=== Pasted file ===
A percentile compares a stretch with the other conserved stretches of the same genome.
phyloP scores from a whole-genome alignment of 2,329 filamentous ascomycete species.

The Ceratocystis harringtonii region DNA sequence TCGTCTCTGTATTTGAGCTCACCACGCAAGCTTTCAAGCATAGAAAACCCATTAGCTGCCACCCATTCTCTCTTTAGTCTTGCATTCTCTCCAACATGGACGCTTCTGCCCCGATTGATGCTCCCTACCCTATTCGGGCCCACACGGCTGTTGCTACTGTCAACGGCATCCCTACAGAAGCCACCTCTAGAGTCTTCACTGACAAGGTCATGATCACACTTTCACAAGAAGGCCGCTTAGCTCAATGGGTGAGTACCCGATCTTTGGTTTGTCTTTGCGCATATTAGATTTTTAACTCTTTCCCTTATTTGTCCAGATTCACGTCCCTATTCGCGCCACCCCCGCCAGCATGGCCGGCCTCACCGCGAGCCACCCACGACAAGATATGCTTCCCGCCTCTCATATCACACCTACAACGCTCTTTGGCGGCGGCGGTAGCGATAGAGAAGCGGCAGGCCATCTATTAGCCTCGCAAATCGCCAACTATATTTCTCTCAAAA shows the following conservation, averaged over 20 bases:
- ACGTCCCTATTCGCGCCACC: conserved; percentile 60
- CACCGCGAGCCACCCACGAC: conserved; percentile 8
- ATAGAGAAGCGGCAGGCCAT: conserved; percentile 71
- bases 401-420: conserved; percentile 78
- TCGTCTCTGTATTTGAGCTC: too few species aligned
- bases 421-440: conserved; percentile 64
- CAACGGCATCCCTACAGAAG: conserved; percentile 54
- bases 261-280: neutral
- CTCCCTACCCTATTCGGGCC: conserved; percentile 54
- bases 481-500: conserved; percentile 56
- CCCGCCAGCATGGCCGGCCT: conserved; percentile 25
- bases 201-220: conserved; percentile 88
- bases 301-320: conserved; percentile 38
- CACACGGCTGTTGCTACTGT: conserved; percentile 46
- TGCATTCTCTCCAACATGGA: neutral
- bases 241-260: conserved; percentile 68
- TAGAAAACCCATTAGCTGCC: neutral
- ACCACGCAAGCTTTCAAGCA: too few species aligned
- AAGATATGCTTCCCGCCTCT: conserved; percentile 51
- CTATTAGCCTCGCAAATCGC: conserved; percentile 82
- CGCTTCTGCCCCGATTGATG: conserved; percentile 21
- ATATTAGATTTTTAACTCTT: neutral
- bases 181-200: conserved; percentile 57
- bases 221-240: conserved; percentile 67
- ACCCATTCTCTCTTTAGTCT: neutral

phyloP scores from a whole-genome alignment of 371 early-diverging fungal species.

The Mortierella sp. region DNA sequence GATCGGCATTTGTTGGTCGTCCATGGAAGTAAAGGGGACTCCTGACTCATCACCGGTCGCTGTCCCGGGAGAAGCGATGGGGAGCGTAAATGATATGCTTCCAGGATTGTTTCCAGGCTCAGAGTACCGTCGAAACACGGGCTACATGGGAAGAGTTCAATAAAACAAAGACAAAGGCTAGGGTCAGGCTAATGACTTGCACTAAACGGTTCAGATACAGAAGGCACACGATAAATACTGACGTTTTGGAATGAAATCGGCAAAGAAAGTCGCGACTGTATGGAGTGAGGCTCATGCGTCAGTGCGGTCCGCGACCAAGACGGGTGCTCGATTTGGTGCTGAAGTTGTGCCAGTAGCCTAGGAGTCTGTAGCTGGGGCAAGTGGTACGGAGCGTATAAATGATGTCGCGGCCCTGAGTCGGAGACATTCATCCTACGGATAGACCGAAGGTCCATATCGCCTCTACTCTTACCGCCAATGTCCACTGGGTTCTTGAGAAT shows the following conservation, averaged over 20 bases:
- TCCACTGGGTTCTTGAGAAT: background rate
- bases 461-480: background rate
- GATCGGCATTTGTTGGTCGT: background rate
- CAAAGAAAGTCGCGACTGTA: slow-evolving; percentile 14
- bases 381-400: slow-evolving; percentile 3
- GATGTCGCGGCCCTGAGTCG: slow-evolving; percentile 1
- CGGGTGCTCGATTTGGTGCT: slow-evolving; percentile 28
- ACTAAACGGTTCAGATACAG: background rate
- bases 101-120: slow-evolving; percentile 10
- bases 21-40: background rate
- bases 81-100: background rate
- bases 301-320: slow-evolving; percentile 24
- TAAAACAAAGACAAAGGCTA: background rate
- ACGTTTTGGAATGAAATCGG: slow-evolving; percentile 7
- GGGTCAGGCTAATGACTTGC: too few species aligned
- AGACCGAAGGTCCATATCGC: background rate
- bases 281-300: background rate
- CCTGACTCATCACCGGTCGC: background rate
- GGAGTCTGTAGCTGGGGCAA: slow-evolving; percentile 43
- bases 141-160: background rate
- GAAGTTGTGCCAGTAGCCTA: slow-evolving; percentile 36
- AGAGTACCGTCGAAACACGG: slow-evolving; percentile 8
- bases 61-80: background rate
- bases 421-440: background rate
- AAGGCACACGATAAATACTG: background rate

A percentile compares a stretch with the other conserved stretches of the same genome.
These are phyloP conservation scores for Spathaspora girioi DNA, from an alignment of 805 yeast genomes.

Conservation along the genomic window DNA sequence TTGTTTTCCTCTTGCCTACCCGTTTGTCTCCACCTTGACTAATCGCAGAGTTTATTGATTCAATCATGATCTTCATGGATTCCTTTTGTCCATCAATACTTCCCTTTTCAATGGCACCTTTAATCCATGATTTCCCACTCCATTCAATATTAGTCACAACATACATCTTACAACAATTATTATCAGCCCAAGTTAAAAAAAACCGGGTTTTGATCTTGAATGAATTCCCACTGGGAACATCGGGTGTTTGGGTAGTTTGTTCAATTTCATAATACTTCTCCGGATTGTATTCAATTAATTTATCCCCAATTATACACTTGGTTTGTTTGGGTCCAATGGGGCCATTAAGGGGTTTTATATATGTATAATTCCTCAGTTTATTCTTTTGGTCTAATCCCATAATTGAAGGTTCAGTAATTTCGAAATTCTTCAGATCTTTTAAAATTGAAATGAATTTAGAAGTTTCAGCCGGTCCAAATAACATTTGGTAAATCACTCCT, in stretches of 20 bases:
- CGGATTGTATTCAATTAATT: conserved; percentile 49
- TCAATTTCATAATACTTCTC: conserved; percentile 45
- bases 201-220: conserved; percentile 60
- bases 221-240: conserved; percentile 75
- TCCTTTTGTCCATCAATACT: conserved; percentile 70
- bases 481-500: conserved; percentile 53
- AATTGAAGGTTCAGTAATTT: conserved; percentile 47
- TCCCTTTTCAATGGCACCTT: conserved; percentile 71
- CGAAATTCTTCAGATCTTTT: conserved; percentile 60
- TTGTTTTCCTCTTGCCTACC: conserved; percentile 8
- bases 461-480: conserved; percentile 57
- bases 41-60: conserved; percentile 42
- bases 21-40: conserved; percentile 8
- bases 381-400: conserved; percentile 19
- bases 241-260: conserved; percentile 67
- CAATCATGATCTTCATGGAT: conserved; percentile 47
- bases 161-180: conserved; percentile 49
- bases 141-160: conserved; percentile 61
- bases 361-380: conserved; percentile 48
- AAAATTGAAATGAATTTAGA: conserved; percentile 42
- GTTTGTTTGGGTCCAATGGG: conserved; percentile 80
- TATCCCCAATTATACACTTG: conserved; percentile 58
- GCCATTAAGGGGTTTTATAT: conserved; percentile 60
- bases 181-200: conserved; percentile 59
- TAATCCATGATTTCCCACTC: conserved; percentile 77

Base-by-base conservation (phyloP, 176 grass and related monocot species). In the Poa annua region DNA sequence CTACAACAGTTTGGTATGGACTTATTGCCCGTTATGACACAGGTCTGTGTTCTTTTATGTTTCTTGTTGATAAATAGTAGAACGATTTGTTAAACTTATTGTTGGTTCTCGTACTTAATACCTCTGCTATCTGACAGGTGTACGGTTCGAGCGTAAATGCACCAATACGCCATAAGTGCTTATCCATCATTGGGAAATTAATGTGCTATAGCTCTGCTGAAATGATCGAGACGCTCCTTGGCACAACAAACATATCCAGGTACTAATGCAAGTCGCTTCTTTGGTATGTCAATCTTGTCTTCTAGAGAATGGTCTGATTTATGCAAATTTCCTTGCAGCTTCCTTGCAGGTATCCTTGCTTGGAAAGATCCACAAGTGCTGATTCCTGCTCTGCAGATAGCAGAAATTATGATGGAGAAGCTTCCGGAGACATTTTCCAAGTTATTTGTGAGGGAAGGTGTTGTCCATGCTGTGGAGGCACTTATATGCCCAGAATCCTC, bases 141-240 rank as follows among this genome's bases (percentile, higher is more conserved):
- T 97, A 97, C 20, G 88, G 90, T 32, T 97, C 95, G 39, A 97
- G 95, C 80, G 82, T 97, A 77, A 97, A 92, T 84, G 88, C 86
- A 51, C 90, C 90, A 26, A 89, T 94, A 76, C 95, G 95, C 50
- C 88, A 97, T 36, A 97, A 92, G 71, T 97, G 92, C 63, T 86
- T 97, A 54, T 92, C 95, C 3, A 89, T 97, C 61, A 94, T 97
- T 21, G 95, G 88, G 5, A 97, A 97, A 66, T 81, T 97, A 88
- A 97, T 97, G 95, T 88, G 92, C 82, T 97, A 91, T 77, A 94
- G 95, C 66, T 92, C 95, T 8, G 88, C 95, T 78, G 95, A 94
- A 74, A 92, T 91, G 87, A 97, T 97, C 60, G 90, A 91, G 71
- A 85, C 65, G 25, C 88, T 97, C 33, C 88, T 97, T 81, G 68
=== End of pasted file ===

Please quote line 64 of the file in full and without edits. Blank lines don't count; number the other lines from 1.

- bases 481-500: conserved; percentile 53